The Occasional Joke

Nurse: Patient's name?

Centurion: Marcus Licinius Crassus

Nurse: And his date of birth?

Centurion: 115 BC.

Nurse: All right. And what is he here for?

Centurion: Cataphract surgery.

Wednesday, December 31, 2008

Not another list!

Yeah, so if all your friends wrote list posts at the end of the year, would you do it too? You bet I would, but I wouldn't be constrained by quantity, like "top 10," or "bottom 4" or something like that. I'm just gonna write a list and see what happens.

  • Most annoying lexicographical slide: "comprised of" is creeping into acceptance. Never mind that it's dead wrong, rhetorical democracy is making it right -- as recently as 1996, according to one on-line dictionary, only 35% of respondents to some survey found it objectionable. For the record, comprise means include, not compose. So saying something is "comprised of" something else is a) wrong and b) a clue that you don't really speak the Queen's English. ("Don't you know the Queen's English?" "So's the King!" Haw haw.) You can say something comprises something, or something is composed of something. Take your pick.
  • Runners up: additional s suffixes where they're not needed and modify meaning, specifically when added to the terms "bottom up" and "head up." "Bottom up" means doing something like budgeting, starting with the details or with the input of the lower-ranking members of a team, and aggregating the results. "Bottoms up" is a colloquial encouragement to drink, as in turn the bottom of your glass up. Likewise, "head up" is an attribute of a display, as for example in an aircraft, that the user can read with his head up -- not having to look down or otherwise away from the view out the windscreen. "Heads up" is a term for a warning or alert, as in Let me give you a heads up that claiming our product has a "heads up display" will be looked upon with disapprobrium. It's astonishing to me that otherwise intelligent leaders will publicly describe a planning process as being "bottoms up." Granted, a lot of planning this past few years probably was, but even so ...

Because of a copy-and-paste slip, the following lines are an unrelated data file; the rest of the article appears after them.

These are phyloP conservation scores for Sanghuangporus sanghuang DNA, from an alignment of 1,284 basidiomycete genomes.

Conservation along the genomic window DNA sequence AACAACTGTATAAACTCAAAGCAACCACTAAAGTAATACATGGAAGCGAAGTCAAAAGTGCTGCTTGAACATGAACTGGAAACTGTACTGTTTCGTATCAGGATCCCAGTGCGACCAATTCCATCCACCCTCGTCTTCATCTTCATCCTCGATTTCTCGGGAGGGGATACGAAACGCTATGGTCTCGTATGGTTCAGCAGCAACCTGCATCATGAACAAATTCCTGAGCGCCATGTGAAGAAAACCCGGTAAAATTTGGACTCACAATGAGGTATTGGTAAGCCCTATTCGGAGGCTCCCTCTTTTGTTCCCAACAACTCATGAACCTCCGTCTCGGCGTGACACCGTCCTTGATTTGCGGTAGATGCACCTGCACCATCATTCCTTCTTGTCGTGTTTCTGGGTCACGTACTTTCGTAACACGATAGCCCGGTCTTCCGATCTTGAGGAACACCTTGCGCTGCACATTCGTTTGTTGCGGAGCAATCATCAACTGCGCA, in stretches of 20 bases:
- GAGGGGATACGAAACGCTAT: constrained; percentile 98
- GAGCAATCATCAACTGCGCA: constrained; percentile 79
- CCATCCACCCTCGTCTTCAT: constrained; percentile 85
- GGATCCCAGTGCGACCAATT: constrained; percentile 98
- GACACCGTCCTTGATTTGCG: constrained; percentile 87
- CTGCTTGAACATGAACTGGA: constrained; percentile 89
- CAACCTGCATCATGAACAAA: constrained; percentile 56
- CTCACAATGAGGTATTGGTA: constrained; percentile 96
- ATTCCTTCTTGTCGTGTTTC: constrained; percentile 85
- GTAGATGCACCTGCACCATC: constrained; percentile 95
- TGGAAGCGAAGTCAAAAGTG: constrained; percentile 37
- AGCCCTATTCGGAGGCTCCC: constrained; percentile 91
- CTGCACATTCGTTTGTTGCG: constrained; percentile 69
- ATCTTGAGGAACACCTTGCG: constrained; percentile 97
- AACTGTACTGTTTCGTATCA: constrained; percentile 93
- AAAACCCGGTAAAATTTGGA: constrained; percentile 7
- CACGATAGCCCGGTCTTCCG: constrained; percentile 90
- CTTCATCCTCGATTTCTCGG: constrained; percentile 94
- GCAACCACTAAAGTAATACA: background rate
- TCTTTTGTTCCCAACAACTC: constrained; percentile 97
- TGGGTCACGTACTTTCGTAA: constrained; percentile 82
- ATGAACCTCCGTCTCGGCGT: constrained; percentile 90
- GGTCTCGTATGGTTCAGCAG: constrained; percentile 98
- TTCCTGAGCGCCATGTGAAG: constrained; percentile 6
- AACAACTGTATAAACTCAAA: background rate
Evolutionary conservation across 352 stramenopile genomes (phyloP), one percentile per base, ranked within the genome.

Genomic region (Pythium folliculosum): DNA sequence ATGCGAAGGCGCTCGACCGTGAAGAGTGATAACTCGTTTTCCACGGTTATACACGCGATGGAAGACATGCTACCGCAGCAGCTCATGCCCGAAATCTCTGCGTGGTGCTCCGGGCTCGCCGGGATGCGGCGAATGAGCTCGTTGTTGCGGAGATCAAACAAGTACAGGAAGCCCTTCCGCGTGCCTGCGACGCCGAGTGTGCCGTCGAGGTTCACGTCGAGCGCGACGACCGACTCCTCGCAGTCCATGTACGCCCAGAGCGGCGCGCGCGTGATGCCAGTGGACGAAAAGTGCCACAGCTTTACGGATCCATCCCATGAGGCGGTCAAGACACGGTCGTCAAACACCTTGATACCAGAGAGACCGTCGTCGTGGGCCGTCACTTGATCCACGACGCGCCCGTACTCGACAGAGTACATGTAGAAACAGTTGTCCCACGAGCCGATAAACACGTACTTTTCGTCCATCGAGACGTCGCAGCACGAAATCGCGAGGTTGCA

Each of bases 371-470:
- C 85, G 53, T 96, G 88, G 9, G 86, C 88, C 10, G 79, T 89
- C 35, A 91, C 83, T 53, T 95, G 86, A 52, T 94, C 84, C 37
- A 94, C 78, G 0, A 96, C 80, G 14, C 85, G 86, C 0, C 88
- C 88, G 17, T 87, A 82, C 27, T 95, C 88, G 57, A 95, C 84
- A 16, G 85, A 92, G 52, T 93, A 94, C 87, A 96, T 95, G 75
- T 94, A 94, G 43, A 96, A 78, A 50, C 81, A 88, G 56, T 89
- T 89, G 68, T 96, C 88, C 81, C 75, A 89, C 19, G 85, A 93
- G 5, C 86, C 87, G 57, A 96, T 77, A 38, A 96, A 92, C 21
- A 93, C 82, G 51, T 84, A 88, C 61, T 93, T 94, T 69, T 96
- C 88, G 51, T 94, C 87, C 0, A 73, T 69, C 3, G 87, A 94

• Best reasons to rethink one's opposition to cruel and unusual punishment: a tie among Robert Mugabe, Rod Blagojevich, that Madoff guy, and any member of the Kennedy and/or Johnson administrations who wants us to buy a hardcover book detailing how really, really sorry he is for the war in Vietnam.
  • Guy who should never work in politics again: the person who first took John McCain aside and whispered, "One word: Sarah Palin." The Governor of Alaska: the first woman ever to become James Stockdale.
  • Biggest crew of slackers and goof-offs: America's (and the world's, for that matter) political cartoonists. With all the targets of opportunity out there, all they can do, most of 'em, is draw pictures of Santa Claus in rags, laying off reindeer, or delivering coal to some disgraced public figure. The best of a sad, disheartened, demoralized lot: Pat Oliphant. The absolute rock-bottom, knuckle-dragging, Neanderthal worst: Chuck Asay.

So that's enough bile for now. What's on your list?

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